Museums and the Web Conference Recap: Administrative Tools at Cooper Hewitt

The Labs team had a great time at Museums and the Web this year. We published two papers for the conference and presented them both to the audience of cultural heritage thinkers, makers, planners and administrators. Sam Brenner and I shared our paper, “Winning (and losing) hearts and minds of museum staff: Administrative interfaces at Cooper Hewitt,” which outlines the process of designing, developing and iterating two in-house built, staff-facing tools: Tagatron and the Pen Pairing Station. Both administrative tools are essential aides to staff managing new responsibilities associated with visitor-facing gallery technologies.

Here is the deck from our presentation:

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Administrative interfaces at Cooper Hewitt

Introduction

  • Cooper Hewitt, Smithsonian Design Museum. New York, New York.
  • Our strategy around presenting design is to expose process—how things are made, how they are conceived, how they are designed.
  • This presentation will speak to our philosophy of openness around design process in sharing part of the back-story of how our current visitor-facing experience came together and how it’s maintained.

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Visitor Interfaces

  • The visitor-facing technologies in the museum, introduced in 2014, invite new forms of engagement with the Cooper Hewitt collection. They encourage active participation, letting visitors play, design and collect through multi-touch table applications and the Pen.
  • Before we were able to re-design the visitor’s relationship to the museum we went through comprehensive changes at every level.

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Comprehensive Re-design / Institutional Shift

  • We began a restoration of the mansion, stripping it down to its Carnegie steel girders.
  • To a similar degree we rethought the organizational infrastructure of Cooper Hewitt with a comprehensive re-design of operations, workflows and responsibilities.

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New Responsibilities (for Everyone)

  • There were new jobs created to support the new visitor experience, including that of our Gallery Technology Manager, Mary Fe, whose job responsibilities include maintaining the Pens and troubleshooting touch tables and gallery interactives
  • The re-design affects every staff member at Cooper Hewitt:
  • Registrars: aggressive timetable to enter data
  • Security: understand the mission and visitor experience, teaching visitors on pen usage
  • Exhibitions: label programming, maintenance
  • Curators: tags, relations, chat formatting for length
  • Visitor services: pen pairing – whole new step in between “welcome” and ticket sale
  • Before we got to this stage there was the task of onboarding staff to new responsibilities, which fell largely to the Digital & Emerging Media department. With the allocation of new responsibilities also came the opportunity to create tools that could facilitate some of the work.

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Defining the Need for Considered Interfaces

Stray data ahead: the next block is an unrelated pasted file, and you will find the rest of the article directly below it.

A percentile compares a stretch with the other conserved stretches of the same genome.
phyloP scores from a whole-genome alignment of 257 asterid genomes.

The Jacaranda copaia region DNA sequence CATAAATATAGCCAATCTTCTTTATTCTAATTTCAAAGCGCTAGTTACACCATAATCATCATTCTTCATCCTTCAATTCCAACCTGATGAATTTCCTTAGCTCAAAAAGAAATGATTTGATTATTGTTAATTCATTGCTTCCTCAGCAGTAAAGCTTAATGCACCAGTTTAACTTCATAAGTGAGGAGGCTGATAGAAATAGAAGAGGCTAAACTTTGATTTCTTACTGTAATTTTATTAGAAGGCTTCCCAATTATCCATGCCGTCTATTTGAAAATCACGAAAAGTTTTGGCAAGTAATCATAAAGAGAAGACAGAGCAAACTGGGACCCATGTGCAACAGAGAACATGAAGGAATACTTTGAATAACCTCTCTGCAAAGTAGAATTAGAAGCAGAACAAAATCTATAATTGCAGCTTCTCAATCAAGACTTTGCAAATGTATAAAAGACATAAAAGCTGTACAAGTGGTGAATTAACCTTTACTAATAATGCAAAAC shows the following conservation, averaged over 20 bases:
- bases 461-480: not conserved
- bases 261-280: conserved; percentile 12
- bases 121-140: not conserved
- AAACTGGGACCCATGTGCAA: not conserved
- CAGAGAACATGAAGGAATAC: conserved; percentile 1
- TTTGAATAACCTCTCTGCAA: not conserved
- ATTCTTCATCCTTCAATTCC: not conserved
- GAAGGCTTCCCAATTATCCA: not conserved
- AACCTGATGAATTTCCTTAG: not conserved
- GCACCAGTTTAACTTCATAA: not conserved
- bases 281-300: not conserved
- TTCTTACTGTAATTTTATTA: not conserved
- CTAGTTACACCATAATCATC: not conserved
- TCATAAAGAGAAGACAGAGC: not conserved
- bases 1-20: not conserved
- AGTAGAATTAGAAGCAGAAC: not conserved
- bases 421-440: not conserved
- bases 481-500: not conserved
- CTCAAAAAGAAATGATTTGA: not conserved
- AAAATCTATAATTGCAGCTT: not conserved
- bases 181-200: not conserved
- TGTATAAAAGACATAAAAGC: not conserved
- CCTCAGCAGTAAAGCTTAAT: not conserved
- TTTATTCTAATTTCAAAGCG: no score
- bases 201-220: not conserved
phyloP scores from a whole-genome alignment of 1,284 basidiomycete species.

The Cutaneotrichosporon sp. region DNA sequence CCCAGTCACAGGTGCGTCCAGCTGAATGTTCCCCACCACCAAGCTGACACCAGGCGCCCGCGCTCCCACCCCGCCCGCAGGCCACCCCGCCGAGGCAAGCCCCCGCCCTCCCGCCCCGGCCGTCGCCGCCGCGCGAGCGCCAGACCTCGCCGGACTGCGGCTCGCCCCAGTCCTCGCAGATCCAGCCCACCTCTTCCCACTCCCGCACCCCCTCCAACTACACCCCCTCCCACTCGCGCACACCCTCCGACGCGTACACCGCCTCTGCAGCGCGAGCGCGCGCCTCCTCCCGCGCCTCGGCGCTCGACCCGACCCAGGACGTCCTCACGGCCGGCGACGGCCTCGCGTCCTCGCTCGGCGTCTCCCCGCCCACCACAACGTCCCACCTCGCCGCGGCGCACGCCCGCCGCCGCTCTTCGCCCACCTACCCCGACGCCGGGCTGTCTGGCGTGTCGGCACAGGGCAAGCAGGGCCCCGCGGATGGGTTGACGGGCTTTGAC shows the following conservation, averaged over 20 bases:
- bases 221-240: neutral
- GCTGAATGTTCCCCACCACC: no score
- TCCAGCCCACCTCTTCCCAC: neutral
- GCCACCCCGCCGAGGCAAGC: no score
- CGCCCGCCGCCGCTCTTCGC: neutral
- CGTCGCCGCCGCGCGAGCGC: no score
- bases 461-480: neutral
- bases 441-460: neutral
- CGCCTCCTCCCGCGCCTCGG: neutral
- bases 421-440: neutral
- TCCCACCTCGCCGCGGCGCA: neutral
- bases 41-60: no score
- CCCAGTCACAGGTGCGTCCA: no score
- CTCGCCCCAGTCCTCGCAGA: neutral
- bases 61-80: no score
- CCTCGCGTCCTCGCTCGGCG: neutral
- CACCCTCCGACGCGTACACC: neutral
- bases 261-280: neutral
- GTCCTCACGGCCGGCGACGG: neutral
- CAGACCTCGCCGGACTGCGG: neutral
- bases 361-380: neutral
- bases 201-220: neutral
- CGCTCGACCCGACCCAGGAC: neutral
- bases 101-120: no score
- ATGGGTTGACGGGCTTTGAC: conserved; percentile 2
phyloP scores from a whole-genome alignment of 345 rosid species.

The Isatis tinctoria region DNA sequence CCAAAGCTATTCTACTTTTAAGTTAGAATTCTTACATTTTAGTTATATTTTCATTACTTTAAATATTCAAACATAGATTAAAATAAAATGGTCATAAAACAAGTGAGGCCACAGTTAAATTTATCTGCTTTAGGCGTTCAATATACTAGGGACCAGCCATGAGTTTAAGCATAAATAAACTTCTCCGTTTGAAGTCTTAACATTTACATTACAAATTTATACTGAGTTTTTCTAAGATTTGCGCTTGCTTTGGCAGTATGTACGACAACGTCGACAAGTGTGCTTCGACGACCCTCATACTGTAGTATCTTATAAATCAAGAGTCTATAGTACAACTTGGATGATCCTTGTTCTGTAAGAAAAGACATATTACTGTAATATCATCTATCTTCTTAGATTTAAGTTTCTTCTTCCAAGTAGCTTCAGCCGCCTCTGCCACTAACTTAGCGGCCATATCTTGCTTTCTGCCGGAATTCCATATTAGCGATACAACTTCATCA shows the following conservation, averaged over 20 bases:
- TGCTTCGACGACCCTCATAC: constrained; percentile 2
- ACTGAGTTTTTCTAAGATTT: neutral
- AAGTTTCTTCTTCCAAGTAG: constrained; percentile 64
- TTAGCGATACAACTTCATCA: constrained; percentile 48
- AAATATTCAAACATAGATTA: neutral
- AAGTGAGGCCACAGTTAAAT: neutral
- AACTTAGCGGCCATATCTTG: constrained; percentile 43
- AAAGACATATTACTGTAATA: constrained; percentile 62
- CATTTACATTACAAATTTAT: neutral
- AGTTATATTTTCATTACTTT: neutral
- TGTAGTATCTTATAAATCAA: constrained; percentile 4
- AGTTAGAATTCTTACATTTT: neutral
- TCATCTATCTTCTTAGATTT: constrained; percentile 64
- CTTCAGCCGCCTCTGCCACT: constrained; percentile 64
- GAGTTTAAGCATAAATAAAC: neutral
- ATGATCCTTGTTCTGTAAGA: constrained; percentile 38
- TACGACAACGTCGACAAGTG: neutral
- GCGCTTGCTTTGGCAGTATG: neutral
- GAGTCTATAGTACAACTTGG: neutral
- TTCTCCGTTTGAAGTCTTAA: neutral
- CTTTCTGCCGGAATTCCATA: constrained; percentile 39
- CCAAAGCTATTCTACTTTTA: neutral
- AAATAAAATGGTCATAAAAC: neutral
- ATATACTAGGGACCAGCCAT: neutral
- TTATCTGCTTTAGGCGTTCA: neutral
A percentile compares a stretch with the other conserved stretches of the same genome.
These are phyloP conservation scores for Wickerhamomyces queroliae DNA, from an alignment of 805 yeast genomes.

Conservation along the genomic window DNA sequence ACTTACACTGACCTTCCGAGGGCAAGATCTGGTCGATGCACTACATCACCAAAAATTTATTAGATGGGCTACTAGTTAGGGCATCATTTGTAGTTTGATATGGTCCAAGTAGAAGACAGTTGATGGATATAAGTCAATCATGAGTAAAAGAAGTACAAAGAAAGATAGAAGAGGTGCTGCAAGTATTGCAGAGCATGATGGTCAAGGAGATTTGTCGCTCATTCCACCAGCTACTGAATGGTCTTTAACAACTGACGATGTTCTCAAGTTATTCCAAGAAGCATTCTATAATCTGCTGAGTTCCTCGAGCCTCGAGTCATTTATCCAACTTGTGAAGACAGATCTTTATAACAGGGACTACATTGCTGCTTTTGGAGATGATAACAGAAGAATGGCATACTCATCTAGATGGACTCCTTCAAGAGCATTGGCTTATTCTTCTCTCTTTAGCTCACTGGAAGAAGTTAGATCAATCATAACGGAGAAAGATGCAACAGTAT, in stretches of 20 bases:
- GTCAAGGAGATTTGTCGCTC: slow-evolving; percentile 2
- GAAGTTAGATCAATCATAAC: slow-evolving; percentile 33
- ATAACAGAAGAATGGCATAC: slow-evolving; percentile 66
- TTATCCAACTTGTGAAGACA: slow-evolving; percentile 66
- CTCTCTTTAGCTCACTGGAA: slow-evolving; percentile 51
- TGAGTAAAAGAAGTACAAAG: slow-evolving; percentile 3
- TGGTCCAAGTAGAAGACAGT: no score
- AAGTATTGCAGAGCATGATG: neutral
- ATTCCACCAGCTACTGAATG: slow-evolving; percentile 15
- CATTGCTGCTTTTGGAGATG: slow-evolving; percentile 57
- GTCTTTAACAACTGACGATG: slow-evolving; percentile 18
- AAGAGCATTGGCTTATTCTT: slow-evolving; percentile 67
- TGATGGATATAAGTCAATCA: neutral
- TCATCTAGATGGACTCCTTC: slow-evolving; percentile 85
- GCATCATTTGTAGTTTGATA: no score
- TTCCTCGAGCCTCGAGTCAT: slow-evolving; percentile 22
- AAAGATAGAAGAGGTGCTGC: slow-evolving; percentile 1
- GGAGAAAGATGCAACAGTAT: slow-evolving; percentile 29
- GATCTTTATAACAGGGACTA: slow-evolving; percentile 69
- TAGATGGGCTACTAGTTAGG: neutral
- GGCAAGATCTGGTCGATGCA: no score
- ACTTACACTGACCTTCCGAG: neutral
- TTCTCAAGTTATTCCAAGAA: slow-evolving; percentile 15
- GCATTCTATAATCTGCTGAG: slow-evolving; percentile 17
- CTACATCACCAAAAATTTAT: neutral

• Why did we decide that new interfaces were necessary in certain parts of the workflow?
  • We started with observation, watching workflows as they emerged. We created tools to assist where necessary. The need for interfaces was in part logistical, in part technical and also in part human.
  • Candidates for interface development are parts of the new digital ecosystem where there is:
  • High volume of data
  • Large number of users
  • Complex tasks
  • Something that needs constraints or enforcement
  • Example: the job of assigning tags and related objects to everything we put on display for the reopening. The touch table interfaces utilize tag and related object information. This data does not live in TMS, so it is housed in a custom database.
  • The task of creating the data fell to the curators. Originally this was stored in Excel files. While the curators were happy using spreadsheets, we identified a few major issues with them. The biggest one was that every department had devised their own schema for storing the data, which would ultimately have to be reconciled
  • This example fits all of the criteria above.

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Case Study 1: Tagatron

  • Explicit purpose of the Tagatron tool: make the work quicker; make the metadata consistent; make the organization of the metadata consistent
  • Making this tool highlighted for the digital team the complex relationship between the work, the tool, and the people responsible for each—even though we believed the tool made things easier, the tool had its own set of ongoing technical and usability issues
  • We found that those issues propagated an amount of distrust or lack of confidence in the larger project. Some of these were due to bugs in the tool, but some of it was just that now it was known that this was work that would be “enforced” or taken more seriously, which made users uncomfortable.
  • Key idea: the interface takes on a symbolic value in representing “new responsibilities” and can bring about issues that it might not have been designed to address. It takes on a complex position between human needs and technical needs.

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Tagatron (continued)

  • These graphs illustrate how prolific the task of tagging and relating objects is. It was important to build Tagatron because it is crucial tool in the ongoing operation of the museum’s digital experience. More so than the spreadsheets ever could, it allows for scalability.
  • Since the re-opening the tool went through one major design and backend overhaul, and continues to see small iterations.